Article

A Great Inheritance: Abolition and the Women's Sphere

This article is part of a series, "A Great Inheritance: Examining the Relationship between Abolition and the Women's Rights Movement" written by Victoria Elliott, a Cultural Resources Diversity Internship Program (CRDIP) intern at Women's Rights National Historical Park.

Sketch of exterior of a building. Public Domain
The Adelphi Building was the location in 1833 of the first convention of the American Anti-Slavery Society. This image is how the building looked in 1854, when it housed the Philadelphia College of Medicine.

The Stranger's Guide in Philadelphia and its Environs. (Philadelphia: Lindsay & Blakiston, 1854)., p. 97-99

Prior to the 1830s, American antislavery organizations were formed and controlled by white men.[1] This changed in December of 1833 when African American men were invited to participate at the first convention of the American Anti-Slavery Slavery Society (AASS) held in Philadelphia.[2] Some women were also invited to the convention, but as spectators rather than as members. Excluding women from full participation was customary of the period’s social conventions. However, this practice was challenged by Lucretia Mott, a Quaker from Nantucket. Hearing a fault in the AASS’ “Declaration of Sentiments,” she stood to speak, and after some encouragement, noted the flaw in the wording of an important sentence. Her recommended amendment was agreed upon and adopted into the final document.[3]

Women abolitionists who began their participation in the anti-slavery movement through religious benevolent activities engaged in more secular activities as the abolitionist movement secularized.[9] Garrisonian abolition in particular was not allied with religious rule. As a perfectionist, William Lloyd Garrison believed that individuals were capable of being free from sin. Although individuals could be pure, earthly institutions, like the church or the government, had been formed by a humanity of sinners. The logic followed that these institutions prevented humankind from achieving holy perfection. Therefore, individual piety was respected above any religious rule. The church, which constrained women’s energies and prevented religious activism from becoming political activism, was thus challenged by Garrisonian abolitionists who championed individual piety over institutional piety.[10] No longer subject to clerical authority, “Garrisonian abolition armed women with faith in their own convictions.”[11]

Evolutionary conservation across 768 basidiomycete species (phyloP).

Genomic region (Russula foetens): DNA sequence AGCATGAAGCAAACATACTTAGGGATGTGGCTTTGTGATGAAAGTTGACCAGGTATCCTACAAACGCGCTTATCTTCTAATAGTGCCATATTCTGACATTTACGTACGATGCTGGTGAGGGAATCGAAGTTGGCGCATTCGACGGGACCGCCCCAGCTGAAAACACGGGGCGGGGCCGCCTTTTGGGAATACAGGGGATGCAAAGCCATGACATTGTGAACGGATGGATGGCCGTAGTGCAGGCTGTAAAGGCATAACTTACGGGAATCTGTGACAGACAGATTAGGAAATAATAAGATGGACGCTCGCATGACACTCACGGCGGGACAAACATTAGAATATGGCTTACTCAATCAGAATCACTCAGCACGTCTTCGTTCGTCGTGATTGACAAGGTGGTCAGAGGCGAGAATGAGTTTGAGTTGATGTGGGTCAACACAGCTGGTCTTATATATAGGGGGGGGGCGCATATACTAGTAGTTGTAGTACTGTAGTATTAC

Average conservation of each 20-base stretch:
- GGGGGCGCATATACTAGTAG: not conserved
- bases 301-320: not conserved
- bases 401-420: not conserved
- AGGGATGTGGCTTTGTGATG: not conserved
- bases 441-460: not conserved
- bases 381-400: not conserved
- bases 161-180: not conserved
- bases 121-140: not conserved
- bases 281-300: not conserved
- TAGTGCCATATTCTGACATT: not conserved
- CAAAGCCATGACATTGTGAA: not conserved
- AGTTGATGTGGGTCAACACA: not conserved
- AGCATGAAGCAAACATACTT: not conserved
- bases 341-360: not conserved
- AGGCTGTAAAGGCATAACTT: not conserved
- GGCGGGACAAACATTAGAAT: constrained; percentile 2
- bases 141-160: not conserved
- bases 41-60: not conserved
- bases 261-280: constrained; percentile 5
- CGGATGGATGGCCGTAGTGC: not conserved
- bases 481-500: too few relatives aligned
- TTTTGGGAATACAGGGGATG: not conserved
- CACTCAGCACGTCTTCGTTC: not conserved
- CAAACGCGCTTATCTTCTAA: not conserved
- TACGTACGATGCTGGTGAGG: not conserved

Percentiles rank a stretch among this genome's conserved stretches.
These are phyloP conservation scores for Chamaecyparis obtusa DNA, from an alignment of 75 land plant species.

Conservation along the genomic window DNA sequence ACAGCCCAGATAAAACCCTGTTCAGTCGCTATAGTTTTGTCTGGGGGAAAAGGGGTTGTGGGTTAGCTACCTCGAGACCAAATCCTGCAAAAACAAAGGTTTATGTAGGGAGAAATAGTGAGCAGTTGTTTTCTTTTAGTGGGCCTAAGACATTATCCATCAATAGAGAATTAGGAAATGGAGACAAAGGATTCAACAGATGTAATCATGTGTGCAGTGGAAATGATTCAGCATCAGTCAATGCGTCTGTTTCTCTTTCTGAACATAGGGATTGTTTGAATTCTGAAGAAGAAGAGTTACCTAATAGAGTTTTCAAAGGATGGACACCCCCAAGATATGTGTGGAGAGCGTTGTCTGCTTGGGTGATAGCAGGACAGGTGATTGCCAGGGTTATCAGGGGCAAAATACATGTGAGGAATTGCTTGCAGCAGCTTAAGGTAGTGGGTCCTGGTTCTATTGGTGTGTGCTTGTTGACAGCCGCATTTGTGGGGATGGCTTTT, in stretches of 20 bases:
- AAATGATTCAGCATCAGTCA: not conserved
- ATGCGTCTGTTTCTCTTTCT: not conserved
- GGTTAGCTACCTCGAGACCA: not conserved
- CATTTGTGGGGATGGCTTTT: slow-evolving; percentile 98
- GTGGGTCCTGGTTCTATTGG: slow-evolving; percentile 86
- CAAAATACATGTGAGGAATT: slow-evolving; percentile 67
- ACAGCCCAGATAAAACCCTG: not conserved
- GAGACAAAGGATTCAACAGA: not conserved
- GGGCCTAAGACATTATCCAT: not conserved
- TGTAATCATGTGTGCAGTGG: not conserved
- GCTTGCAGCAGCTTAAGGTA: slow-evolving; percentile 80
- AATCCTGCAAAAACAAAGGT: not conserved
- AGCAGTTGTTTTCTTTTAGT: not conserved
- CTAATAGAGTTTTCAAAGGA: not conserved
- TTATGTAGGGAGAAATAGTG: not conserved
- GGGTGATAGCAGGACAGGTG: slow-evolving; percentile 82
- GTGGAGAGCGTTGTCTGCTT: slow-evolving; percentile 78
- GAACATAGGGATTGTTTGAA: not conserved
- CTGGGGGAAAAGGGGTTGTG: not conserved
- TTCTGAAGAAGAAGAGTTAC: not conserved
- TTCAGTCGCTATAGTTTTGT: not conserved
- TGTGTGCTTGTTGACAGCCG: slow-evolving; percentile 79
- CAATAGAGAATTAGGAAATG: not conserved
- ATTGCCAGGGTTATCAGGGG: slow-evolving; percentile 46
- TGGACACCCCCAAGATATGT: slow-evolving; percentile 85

Notes:
[1] Williams, Carolyn. ‘The Female Antislavery Movement: Fighting Racial Prejudice and Promoting Women’s Rights in Antebellum America” The Abolitionist Sisterhood: Women's Political Culture in Antebellum America, edited by Jean Fagan Yellin, John C. Van Horne, Cornell University Press, 2018, pp. 159.

[2] Proceedings of the anti-slavery convention, assembled at Philadelphia, December 4, 5, and 6, 1833. E-book, New York, 1833.

[3] Friedman, Lawrence J. Gregarious Saints: Self and Community in American Abolitionism, 1830-1870. Cambridge University Press, 1982, pp. 131.

[4] Proceedings pp. 17.

[5] Friedman pp. 130.

[6] Welter, Barbara. “The Cult of True Womanhood: 1820- 1860.” American Quarterly, vol. 18, no. 2, pp. 152.

[7] Welter, pp. 152.

[8] Fitts, Robert. “The Rhetoric of Reform: The Five Points Missions and the Cult of Domesticity.” Historical Archaeology, vol. 35, no. 3, pp. 116-117.

[9] DuBois, Ellen Carol. Feminism and Suffrage: The Emergence of an Independent Women’s Movement in America, 1848- 1869. Cornell University Press, 1978, pp. 33.

[10] Wiecek, William M. The Sources of Anti-Slavery Constitutionalism in America, 1760-1848. Cornell University Press, 2018, pp. 283- 287.

[11] DuBois, pp. 32.

Last updated: November 19, 2020